|Type||Thesis or Dissertation - Master of Science|
|Title||Effect of complementary feeding of lipid-based nutrient supplements on appetite in 6-to 18-month-old rural Malawian children: a randomised controlled trial|
Background: Undernutrition in children is still widely prevalent in Malawi and elsewhere in
sub-Saharan Africa and South Asia. In most developing countries, high prevalence of
undernutrition is attributed to inadequate dietary intakes among other causes. Reduced appetite
in children has been shown to markedly contribute to low dietary intakes. Some studies have
documented improvements in child appetite following supplementation with various
micronutrients, some of which, are contained in Lipid-based Nutrient Supplements (LNS). As
such LNS hold a promise to improve appetite in children.
Objective: The objective was to test the hypothesis that infants and young children receiving
complementary foods supplemented with LNS from 6 to 18 months of age would have lower
proportion of days with anorexia reports than infants and young children receiving no
Data and methods: The present study is a sub-set of the International Lipid-based Nutrient
Supplements (iLiNS) DYAD-M trial in which 869 pregnant women were randomly assigned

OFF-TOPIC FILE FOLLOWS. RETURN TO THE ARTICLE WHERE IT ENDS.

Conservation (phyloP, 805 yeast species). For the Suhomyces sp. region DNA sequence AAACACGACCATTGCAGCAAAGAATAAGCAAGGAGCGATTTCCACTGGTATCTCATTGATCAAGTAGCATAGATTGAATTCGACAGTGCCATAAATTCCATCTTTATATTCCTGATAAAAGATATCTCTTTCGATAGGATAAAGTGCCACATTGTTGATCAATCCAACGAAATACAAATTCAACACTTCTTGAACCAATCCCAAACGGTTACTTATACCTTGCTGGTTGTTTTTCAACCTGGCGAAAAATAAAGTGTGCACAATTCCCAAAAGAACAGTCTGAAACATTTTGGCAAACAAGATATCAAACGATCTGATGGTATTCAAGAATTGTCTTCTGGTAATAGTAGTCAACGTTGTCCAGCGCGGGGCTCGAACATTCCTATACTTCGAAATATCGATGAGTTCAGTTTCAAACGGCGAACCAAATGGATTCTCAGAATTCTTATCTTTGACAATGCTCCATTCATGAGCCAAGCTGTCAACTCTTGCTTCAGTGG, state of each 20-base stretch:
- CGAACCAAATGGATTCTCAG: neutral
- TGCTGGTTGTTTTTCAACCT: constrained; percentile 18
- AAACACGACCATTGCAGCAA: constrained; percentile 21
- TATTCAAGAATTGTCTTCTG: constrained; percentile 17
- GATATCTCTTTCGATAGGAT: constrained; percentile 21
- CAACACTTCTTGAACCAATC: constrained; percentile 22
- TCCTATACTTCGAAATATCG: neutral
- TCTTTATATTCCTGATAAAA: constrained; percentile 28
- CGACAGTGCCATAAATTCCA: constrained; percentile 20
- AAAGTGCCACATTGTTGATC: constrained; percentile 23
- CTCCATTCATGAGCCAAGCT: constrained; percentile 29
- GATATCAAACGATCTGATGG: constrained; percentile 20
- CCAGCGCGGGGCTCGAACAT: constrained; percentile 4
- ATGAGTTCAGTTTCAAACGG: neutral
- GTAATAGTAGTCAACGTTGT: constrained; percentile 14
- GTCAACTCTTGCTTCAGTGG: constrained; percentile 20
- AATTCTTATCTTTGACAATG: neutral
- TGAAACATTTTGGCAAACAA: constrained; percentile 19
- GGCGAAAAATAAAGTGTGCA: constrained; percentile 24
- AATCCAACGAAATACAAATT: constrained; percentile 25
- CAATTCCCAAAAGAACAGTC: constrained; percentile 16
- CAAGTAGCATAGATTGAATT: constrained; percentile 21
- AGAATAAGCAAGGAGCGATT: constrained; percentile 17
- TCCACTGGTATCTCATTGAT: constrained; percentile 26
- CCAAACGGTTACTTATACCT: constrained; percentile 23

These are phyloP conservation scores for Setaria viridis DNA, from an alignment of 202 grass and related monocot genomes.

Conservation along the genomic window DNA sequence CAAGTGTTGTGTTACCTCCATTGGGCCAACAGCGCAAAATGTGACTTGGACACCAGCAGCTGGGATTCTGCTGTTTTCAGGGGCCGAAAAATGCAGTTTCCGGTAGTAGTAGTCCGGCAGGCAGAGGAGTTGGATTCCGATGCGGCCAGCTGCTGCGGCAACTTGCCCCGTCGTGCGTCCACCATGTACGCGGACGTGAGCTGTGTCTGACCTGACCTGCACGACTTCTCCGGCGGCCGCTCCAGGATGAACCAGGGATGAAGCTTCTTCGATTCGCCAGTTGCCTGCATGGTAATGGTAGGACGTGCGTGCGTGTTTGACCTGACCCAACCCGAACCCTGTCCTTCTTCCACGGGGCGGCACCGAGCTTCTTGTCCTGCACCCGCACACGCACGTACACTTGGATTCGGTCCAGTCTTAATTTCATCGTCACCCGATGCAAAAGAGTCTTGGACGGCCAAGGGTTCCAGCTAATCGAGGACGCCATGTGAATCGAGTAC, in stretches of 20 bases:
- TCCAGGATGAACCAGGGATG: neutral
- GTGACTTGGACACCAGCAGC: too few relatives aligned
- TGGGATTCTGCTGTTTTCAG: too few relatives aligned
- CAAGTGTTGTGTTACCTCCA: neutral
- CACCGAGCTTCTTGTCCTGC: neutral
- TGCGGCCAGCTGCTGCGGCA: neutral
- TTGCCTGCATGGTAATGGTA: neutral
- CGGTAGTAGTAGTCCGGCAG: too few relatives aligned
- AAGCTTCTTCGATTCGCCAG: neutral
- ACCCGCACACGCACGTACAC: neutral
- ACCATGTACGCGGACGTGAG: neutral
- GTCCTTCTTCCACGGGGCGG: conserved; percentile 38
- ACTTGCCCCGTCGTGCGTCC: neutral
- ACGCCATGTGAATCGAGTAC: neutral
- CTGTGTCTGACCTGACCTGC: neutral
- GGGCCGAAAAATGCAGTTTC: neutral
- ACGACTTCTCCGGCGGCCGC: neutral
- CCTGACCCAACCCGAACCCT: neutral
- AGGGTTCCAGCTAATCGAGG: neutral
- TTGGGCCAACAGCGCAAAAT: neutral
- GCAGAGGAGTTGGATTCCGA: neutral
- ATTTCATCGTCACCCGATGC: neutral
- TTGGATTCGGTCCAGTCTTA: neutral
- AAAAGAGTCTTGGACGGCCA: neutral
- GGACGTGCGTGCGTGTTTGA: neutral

to receive either LNS, Multiple Micronutrients (MMN) or Iron Folic Acid (IFA) in rural
Malawi. Children born to these women formed the sample size for the present study. Children
born to women in LNS group, received two sachets of LNS-20gM (20g of LNS) daily from the
age of 6 to 18 months while those born from women in either IFA or MMN received no
supplements. Independent sample t-test was used in order to compare the proportion of days
during which anorexia was reported between the intervention and control groups.
Results: Maternal and infant baseline characteristics were comparable between the
intervention and the control groups. The mean (SD) proportion of days during which anorexia
was reported throughout the entire follow-up period were 3.21 (14.65) % and 3.66 (15.9) % in
the intervention and control groups respectively (difference -0.45%, 95% CI -0.45 to -0.08,
The difference (95% CI) in mean proportions of days with anorexia reports between LNS and
control groups for age intervals of Week 27-39, Week 40-52, Week53-65 and Week 66-78 were -0.14%
(95% CI -0.86 to 0.58), -0.47% (95% CI -1.26 to 0.32), 0.01% (95% CI -0.72 to 0.72) and -
1.15% (95% CI -1.84 to -0.47) respectively. However, this result was statistically significant
only in the oldest age interval (P=<0.001). Furthermore, adjustment of the analyses for various
selected baseline variables such as maternal age, education, primiparity, maternal Body Mass
Index (BMI), and household asset index; did not markedly alter the results.
Conclusion: Provision of SQ-LNS to IYC in resource-insecure settings during early life yields
modest improvements in appetite as evidenced by a decrease in the prevalence of anorexia.
This study also suggests that the effect of SQ-LNS in improving child appetite gets significant
as the children grow older.
|»||Malawi - Demographic and Health Survey 2010|